Global Leadership Speaker and Premier Work-Life Balance Speaker
Speaking Information at (727) 467-0202 or e-mail

Feeling in control when you’re feeling helpless

These are out-of-control times, and that’s unsettling to people who like to feel they have control. I was especially touched by a woman in my audience this week who asked for my advice, and this is for her. And you.

A lot of people feel a real need for control, but life is essentially an out-of-control experience. What I’ve learned is: The things you can control give you power over the things you can’t.

You can’t control events or other people, you can’t control the economy or the outcome of a game or the weather. You can do everything possible to take care of your health, but still get sick. You can have all the talent in the world and work harder and stronger and faster than everyone around you, but still lose your job. You can be the best spouse in the world, and still get left.

Life presents you with endless opportunities for heartache, loss and anger, and your initial reaction will probably be a natural, knee-jerk emotion that is both honest and justified. But you always have the power to step out of a situation and make the calculated decision to take power over your emotions. That option is always, always, always there, no matter how badly you feel.

At some point, you have to move beyond the emotions that amplify victimization or self-blame. You may have made bad decisions, you may have made mistakes, acted too quickly or not quickly enough, you may have chosen the wrong friends or lovers or spouses, you may have taken shortcuts with your children, you may have been to selfish or too selfless – you can analyze and overanalyze any situation ad nausea. You can count and recount all of your regrets, live and relive your guilt, and cry rivers over your disappointment.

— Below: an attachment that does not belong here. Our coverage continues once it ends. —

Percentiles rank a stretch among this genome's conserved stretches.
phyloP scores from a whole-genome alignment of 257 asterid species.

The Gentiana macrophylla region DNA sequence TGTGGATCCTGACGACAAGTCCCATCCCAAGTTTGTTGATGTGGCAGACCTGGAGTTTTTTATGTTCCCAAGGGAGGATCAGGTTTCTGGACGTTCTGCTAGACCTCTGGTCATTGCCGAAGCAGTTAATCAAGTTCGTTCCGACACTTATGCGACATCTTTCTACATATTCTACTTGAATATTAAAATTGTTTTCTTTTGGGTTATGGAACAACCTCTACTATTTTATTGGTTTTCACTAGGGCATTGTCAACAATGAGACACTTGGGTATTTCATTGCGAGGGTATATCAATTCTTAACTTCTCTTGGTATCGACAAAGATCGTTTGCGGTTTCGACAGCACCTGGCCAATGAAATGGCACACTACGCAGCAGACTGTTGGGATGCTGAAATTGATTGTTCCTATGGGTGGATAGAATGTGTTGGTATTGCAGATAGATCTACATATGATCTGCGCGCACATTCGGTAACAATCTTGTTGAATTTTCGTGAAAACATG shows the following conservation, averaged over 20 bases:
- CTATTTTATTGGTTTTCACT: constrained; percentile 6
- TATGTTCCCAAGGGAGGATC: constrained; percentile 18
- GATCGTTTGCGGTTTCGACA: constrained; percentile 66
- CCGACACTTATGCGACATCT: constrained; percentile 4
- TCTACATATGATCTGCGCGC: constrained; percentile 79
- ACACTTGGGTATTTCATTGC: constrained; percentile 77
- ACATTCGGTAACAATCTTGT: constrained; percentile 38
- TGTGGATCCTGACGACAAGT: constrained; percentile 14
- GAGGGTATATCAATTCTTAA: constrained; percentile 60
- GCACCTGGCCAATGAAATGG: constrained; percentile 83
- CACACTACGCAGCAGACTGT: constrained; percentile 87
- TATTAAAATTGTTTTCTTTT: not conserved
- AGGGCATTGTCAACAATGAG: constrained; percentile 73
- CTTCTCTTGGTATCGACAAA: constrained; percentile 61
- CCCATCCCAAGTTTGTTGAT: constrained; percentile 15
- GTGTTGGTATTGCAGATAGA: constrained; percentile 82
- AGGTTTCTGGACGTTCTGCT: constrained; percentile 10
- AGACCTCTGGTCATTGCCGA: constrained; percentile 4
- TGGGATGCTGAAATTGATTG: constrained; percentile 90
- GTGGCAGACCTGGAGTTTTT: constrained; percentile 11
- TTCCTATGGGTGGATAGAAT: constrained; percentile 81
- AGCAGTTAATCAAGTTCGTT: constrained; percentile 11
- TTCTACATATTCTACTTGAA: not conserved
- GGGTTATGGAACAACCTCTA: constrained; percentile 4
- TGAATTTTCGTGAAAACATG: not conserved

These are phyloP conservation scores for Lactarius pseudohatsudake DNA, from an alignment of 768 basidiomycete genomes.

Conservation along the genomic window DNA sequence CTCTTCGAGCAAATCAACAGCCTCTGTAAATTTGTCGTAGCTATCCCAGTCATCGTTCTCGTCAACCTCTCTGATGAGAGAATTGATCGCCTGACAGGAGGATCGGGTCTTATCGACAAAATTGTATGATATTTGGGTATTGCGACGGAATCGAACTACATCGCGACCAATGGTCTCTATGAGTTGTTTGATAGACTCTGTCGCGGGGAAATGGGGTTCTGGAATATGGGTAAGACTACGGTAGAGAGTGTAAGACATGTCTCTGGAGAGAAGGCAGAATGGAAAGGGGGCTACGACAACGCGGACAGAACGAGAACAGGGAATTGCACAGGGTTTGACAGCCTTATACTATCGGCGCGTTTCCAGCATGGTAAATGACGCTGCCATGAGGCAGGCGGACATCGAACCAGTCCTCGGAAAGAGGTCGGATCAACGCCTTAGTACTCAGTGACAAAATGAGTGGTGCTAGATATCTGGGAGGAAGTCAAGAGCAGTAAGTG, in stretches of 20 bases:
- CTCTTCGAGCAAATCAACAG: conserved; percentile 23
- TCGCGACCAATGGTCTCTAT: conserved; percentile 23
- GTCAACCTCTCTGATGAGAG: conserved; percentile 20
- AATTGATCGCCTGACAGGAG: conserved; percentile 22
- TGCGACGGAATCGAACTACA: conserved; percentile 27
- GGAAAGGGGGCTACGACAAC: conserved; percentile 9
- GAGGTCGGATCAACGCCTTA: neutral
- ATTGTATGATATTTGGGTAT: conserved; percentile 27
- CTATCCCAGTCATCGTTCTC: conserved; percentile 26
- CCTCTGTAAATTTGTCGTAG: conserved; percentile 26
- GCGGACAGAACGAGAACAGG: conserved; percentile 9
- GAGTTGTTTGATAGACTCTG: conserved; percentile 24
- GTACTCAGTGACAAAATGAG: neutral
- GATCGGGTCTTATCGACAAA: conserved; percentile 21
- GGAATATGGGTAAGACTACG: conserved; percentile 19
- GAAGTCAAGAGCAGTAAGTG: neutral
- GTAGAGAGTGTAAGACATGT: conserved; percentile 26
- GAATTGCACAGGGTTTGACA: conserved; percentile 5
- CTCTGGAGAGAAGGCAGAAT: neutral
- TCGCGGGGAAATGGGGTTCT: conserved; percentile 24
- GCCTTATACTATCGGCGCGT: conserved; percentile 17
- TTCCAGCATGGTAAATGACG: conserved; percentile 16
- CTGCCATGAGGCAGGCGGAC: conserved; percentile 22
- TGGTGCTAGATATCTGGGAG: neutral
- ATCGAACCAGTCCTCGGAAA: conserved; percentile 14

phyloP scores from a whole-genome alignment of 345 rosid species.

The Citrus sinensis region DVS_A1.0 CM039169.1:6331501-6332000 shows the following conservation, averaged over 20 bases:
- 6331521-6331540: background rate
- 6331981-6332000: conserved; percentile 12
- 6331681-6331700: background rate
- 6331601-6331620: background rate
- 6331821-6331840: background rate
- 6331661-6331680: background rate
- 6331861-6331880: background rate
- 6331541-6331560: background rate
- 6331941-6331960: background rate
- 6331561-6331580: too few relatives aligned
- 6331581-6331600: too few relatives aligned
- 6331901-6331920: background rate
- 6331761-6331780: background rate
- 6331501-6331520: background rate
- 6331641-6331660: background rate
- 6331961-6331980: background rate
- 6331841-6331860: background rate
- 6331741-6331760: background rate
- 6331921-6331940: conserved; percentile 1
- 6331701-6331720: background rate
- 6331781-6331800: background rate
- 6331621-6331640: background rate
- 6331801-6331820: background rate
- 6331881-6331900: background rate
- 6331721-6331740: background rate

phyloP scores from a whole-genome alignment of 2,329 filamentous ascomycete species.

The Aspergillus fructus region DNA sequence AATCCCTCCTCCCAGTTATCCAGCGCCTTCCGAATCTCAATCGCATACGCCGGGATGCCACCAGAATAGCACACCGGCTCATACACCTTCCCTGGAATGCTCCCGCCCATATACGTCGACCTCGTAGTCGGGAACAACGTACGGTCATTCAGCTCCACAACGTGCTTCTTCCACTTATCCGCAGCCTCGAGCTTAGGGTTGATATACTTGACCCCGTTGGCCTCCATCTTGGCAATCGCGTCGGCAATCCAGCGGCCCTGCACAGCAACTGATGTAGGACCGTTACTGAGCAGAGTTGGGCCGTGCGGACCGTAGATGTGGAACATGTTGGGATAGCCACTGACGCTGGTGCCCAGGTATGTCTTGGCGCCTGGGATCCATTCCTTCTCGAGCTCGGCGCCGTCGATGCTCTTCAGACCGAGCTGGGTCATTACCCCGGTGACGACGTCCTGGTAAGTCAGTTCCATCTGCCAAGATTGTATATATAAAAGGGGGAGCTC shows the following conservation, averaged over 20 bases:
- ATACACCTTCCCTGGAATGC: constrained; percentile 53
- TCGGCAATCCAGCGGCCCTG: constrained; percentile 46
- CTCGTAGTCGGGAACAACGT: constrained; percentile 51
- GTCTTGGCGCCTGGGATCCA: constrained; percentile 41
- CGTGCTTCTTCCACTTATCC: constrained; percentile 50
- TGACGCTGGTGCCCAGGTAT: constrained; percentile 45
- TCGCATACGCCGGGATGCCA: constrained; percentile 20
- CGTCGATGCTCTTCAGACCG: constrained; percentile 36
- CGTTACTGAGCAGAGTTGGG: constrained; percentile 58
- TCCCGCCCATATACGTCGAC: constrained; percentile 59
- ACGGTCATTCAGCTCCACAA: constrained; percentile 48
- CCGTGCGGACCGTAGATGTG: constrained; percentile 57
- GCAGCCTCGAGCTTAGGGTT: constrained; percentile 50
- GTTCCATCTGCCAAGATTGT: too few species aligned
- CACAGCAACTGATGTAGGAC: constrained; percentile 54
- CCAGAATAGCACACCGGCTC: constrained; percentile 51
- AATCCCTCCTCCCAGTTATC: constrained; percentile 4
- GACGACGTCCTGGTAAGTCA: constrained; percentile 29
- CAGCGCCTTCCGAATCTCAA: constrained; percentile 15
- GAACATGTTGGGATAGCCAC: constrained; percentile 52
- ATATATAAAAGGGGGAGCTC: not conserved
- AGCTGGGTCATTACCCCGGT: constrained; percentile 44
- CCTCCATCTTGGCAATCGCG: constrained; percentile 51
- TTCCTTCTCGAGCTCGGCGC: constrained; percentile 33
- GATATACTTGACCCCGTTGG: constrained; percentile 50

It’s not easy to let go of victimization because, on some level, you get something out of it. Sometimes, you get sympathy, sometimes you get grief, sometimes you get disparagement, sometimes you get something else which either fuels your self-loathing or gives you an excuse not to take responsibility for where you are or take action to make things better. Sometimes your victimization will get you  a lot of attention, but that doesn’t do much to help you heal.

That doesn’t mean you deny your truth. You can acknowledge, analyze and share what has happened, and probably should. That’s all part of conscious healing. But, there comes a point when you have to make a choice to take your power or be consumed by your lack of it. You can stay frozen in your despair or you can deal with it and move on.

More tomorrow.

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